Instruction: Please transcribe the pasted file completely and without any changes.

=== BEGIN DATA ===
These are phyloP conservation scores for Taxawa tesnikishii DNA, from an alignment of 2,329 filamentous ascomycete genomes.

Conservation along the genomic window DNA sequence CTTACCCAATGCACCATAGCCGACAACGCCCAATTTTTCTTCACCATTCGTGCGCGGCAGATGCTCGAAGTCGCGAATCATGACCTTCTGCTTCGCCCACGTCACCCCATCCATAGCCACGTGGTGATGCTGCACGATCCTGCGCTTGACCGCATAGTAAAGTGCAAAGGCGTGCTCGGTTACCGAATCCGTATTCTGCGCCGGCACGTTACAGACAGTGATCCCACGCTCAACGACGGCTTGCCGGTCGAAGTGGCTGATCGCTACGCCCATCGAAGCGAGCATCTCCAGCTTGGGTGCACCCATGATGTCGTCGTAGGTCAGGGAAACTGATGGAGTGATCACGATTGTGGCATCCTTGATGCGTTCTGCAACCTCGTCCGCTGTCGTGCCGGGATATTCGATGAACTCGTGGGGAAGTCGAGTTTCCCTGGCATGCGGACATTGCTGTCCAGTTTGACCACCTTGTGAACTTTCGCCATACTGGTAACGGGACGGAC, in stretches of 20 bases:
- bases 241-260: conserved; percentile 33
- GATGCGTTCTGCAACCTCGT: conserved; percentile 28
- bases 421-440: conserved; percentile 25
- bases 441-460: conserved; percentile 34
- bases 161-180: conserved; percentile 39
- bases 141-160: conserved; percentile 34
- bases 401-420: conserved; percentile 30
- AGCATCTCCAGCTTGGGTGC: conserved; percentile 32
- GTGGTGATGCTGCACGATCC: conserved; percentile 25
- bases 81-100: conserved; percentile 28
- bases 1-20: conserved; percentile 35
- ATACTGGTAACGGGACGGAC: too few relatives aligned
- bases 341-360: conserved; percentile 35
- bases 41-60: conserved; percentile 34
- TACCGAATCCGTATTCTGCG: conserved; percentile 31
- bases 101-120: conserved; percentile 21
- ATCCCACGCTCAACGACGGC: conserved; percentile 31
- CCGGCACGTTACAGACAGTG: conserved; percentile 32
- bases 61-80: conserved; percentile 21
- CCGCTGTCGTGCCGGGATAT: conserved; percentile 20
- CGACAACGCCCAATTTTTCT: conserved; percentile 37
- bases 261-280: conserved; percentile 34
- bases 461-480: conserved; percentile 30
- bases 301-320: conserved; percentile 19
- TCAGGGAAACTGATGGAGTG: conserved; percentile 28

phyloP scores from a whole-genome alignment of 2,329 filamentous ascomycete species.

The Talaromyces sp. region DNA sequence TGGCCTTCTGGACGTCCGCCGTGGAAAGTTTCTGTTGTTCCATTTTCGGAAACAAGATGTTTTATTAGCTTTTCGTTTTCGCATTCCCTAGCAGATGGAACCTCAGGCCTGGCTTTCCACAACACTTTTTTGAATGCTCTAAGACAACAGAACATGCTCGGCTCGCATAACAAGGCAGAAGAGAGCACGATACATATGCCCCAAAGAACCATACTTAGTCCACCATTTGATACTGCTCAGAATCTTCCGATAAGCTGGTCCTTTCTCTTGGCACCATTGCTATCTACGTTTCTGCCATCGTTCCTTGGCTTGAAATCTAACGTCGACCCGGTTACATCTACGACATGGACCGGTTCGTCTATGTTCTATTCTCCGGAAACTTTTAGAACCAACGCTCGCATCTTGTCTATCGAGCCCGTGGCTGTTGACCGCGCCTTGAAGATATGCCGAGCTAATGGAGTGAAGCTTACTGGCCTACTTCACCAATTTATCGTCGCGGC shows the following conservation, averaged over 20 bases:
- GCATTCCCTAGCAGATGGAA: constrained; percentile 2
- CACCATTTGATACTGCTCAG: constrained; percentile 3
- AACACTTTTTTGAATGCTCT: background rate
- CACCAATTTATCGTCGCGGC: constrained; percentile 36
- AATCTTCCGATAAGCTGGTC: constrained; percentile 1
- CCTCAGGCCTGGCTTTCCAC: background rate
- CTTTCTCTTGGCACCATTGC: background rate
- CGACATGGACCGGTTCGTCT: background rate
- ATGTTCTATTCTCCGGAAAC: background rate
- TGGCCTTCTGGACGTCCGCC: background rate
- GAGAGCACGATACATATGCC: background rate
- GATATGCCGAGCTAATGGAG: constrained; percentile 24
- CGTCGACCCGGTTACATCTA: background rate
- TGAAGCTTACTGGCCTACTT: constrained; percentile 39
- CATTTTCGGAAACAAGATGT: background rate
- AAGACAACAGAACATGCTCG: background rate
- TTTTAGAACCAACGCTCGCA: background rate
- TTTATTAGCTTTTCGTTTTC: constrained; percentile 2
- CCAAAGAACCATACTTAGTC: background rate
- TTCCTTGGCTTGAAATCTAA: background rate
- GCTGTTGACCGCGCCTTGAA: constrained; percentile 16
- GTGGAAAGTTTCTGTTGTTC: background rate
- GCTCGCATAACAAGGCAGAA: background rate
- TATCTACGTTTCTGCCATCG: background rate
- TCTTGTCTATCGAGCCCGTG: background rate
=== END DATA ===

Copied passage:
These are phyloP conservation scores for Taxawa tesnikishii DNA, from an alignment of 2,329 filamentous ascomycete genomes.

Conservation along the genomic window DNA sequence CTTACCCAATGCACCATAGCCGACAACGCCCAATTTTTCTTCACCATTCGTGCGCGGCAGATGCTCGAAGTCGCGAATCATGACCTTCTGCTTCGCCCACGTCACCCCATCCATAGCCACGTGGTGATGCTGCACGATCCTGCGCTTGACCGCATAGTAAAGTGCAAAGGCGTGCTCGGTTACCGAATCCGTATTCTGCGCCGGCACGTTACAGACAGTGATCCCACGCTCAACGACGGCTTGCCGGTCGAAGTGGCTGATCGCTACGCCCATCGAAGCGAGCATCTCCAGCTTGGGTGCACCCATGATGTCGTCGTAGGTCAGGGAAACTGATGGAGTGATCACGATTGTGGCATCCTTGATGCGTTCTGCAACCTCGTCCGCTGTCGTGCCGGGATATTCGATGAACTCGTGGGGAAGTCGAGTTTCCCTGGCATGCGGACATTGCTGTCCAGTTTGACCACCTTGTGAACTTTCGCCATACTGGTAACGGGACGGAC, in stretches of 20 bases:
- bases 241-260: conserved; percentile 33
- GATGCGTTCTGCAACCTCGT: conserved; percentile 28
- bases 421-440: conserved; percentile 25
- bases 441-460: conserved; percentile 34
- bases 161-180: conserved; percentile 39
- bases 141-160: conserved; percentile 34
- bases 401-420: conserved; percentile 30
- AGCATCTCCAGCTTGGGTGC: conserved; percentile 32
- GTGGTGATGCTGCACGATCC: conserved; percentile 25
- bases 81-100: conserved; percentile 28
- bases 1-20: conserved; percentile 35
- ATACTGGTAACGGGACGGAC: too few relatives aligned
- bases 341-360: conserved; percentile 35
- bases 41-60: conserved; percentile 34
- TACCGAATCCGTATTCTGCG: conserved; percentile 31
- bases 101-120: conserved; percentile 21
- ATCCCACGCTCAACGACGGC: conserved; percentile 31
- CCGGCACGTTACAGACAGTG: conserved; percentile 32
- bases 61-80: conserved; percentile 21
- CCGCTGTCGTGCCGGGATAT: conserved; percentile 20
- CGACAACGCCCAATTTTTCT: conserved; percentile 37
- bases 261-280: conserved; percentile 34
- bases 461-480: conserved; percentile 30
- bases 301-320: conserved; percentile 19
- TCAGGGAAACTGATGGAGTG: conserved; percentile 28

phyloP scores from a whole-genome alignment of 2,329 filamentous ascomycete species.

The Talaromyces sp. region DNA sequence TGGCCTTCTGGACGTCCGCCGTGGAAAGTTTCTGTTGTTCCATTTTCGGAAACAAGATGTTTTATTAGCTTTTCGTTTTCGCATTCCCTAGCAGATGGAACCTCAGGCCTGGCTTTCCACAACACTTTTTTGAATGCTCTAAGACAACAGAACATGCTCGGCTCGCATAACAAGGCAGAAGAGAGCACGATACATATGCCCCAAAGAACCATACTTAGTCCACCATTTGATACTGCTCAGAATCTTCCGATAAGCTGGTCCTTTCTCTTGGCACCATTGCTATCTACGTTTCTGCCATCGTTCCTTGGCTTGAAATCTAACGTCGACCCGGTTACATCTACGACATGGACCGGTTCGTCTATGTTCTATTCTCCGGAAACTTTTAGAACCAACGCTCGCATCTTGTCTATCGAGCCCGTGGCTGTTGACCGCGCCTTGAAGATATGCCGAGCTAATGGAGTGAAGCTTACTGGCCTACTTCACCAATTTATCGTCGCGGC shows the following conservation, averaged over 20 bases:
- GCATTCCCTAGCAGATGGAA: constrained; percentile 2
- CACCATTTGATACTGCTCAG: constrained; percentile 3
- AACACTTTTTTGAATGCTCT: background rate
- CACCAATTTATCGTCGCGGC: constrained; percentile 36
- AATCTTCCGATAAGCTGGTC: constrained; percentile 1
- CCTCAGGCCTGGCTTTCCAC: background rate
- CTTTCTCTTGGCACCATTGC: background rate
- CGACATGGACCGGTTCGTCT: background rate
- ATGTTCTATTCTCCGGAAAC: background rate
- TGGCCTTCTGGACGTCCGCC: background rate
- GAGAGCACGATACATATGCC: background rate
- GATATGCCGAGCTAATGGAG: constrained; percentile 24
- CGTCGACCCGGTTACATCTA: background rate
- TGAAGCTTACTGGCCTACTT: constrained; percentile 39
- CATTTTCGGAAACAAGATGT: background rate
- AAGACAACAGAACATGCTCG: background rate
- TTTTAGAACCAACGCTCGCA: background rate
- TTTATTAGCTTTTCGTTTTC: constrained; percentile 2
- CCAAAGAACCATACTTAGTC: background rate
- TTCCTTGGCTTGAAATCTAA: background rate
- GCTGTTGACCGCGCCTTGAA: constrained; percentile 16
- GTGGAAAGTTTCTGTTGTTC: background rate
- GCTCGCATAACAAGGCAGAA: background rate
- TATCTACGTTTCTGCCATCG: background rate
- TCTTGTCTATCGAGCCCGTG: background rate